POLICE Scotland Chief Constable Sir Iain Livingstone has announced he is stepping down after nearly six years in the top job.

He joined the then Lothian and Borders force, in 1992 and rose to the top of the Scotland-wide force as interim chief in September 2017 after  acting chief after Phil Gormley was suspended during an investigation into gross misconduct allegations, which he denied before quitting.

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Since then the 56-year-old, who was knighted in January during a ceremony at the Palace of Holyroodhouse, has led Police Scotland through the coronavirus crisis, during the Cop 26 climate summit in Glasgow, and oversaw the force’s role following the death of the Queen.

Earlier today (Thursday February 23 2023) Sir Iain told a meeting of the Scottish Police Authority (SPA): “I have decided to retire from the office of chief constable later this year. I will retire from policing in the summer.

“The police officers and police staff of Police Scotland are outstanding. Leading them as chief constable to serve the people of Scotland has been the honour of my working life.

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 “Our single national service in Scotland represents major public sector reform and has delivered significant value to the public and best value to the public purse.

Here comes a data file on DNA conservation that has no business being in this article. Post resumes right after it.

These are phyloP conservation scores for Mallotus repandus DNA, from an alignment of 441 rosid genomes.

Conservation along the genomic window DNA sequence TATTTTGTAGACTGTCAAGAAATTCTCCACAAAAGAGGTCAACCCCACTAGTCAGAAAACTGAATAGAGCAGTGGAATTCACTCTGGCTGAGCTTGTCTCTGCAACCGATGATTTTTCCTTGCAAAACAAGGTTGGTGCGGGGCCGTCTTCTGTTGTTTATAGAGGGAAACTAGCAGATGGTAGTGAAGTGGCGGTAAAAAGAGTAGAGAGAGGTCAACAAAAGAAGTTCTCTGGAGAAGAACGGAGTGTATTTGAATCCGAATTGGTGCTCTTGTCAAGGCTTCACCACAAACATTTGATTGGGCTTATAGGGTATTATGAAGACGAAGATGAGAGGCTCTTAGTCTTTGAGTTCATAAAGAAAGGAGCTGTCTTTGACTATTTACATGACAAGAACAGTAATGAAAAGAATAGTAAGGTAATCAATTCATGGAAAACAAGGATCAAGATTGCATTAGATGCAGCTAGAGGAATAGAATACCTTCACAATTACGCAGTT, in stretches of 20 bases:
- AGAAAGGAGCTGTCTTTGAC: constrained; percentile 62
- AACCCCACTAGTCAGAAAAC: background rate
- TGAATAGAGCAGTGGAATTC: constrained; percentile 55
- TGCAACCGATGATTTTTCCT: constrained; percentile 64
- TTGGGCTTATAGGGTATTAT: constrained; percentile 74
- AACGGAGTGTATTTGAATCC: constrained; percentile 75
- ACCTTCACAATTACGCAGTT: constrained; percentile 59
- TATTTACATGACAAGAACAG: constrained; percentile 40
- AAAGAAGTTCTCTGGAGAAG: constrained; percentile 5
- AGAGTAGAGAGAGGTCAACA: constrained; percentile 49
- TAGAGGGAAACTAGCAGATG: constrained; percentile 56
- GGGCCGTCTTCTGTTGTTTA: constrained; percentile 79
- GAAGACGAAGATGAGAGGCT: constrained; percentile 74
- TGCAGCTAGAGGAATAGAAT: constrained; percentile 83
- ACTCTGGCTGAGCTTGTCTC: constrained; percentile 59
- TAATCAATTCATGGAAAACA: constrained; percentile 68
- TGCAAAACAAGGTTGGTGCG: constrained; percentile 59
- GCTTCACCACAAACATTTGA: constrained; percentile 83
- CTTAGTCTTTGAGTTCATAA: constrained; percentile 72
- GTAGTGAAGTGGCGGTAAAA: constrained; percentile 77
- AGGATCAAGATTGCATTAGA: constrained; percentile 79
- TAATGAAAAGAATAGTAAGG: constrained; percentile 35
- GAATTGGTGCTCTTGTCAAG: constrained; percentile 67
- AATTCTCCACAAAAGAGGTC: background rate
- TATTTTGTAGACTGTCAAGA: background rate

“Operational competence has greatly benefited, a clear example of that being a record of responding and investigating and solving murders and our response to major events.

“I consider the stability which now exists will endure through and also enable a managed transition to a new chief constable over the coming months.

“I will work relentlessly to ensure this occurs.”

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Scottish Secretary Alister Jack thanked Sir Iain for his “long and dedicated service with Police Scotland”.

The minister added: “He has played a key role in ensuring the security of the whole of the United Kingdom as part of the UK’s police family.”

Sir Iain’s retirement announcement came as he and Lynn Brown, chief executive of the SPA, presented a paper to the meeting which warns policing north of the border is “unsustainable” given the latest cash settlement from Holyrood.

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“Police Scotland has often absorbed the impact of wider public sector financial challenges and is taking responsibility in situations where the police service is not the most appropriate service to respond,” the paper said.

“This position is unsustainable in the long-term and detracts from the ability to intervene effectively at the critical end of risk and harm.”

Police Scotland is the UK’s second biggest force, with 23,000 officers and staff.